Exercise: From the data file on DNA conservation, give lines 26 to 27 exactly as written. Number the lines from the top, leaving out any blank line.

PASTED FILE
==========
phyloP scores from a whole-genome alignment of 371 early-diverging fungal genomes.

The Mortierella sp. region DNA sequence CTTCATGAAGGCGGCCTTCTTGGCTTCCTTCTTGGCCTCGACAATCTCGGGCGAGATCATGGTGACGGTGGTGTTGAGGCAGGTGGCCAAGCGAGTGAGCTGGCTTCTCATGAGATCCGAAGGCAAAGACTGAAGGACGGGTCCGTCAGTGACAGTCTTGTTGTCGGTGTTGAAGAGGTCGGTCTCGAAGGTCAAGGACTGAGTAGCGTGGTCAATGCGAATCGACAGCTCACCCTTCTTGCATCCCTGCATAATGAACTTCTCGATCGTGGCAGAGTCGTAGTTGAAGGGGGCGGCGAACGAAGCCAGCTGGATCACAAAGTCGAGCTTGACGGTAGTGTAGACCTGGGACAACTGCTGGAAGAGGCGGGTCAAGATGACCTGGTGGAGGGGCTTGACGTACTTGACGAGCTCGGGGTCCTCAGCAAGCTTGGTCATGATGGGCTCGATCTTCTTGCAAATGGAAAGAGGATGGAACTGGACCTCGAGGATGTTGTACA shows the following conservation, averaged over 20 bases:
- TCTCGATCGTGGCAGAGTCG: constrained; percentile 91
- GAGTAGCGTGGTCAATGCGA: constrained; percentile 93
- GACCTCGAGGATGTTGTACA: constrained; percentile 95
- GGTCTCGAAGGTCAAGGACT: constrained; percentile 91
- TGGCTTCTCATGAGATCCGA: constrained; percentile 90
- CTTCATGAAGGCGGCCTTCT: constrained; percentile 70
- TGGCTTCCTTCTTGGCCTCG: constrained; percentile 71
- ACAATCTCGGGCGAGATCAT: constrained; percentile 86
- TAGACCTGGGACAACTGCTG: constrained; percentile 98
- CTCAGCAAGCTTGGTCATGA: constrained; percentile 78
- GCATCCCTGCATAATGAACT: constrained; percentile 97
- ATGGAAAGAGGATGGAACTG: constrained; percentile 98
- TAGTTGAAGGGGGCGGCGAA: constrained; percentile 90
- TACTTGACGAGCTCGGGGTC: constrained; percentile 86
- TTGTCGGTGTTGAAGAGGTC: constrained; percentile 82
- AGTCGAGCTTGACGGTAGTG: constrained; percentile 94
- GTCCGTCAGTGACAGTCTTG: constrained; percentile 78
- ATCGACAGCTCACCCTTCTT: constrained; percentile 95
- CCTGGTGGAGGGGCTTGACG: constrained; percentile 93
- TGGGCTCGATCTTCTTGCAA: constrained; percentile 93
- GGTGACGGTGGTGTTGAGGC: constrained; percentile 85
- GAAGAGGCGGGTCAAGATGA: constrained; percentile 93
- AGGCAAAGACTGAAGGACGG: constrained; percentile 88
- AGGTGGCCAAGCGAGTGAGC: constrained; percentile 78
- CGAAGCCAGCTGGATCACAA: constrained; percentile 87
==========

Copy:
- AGGTGGCCAAGCGAGTGAGC: constrained; percentile 78
- CGAAGCCAGCTGGATCACAA: constrained; percentile 87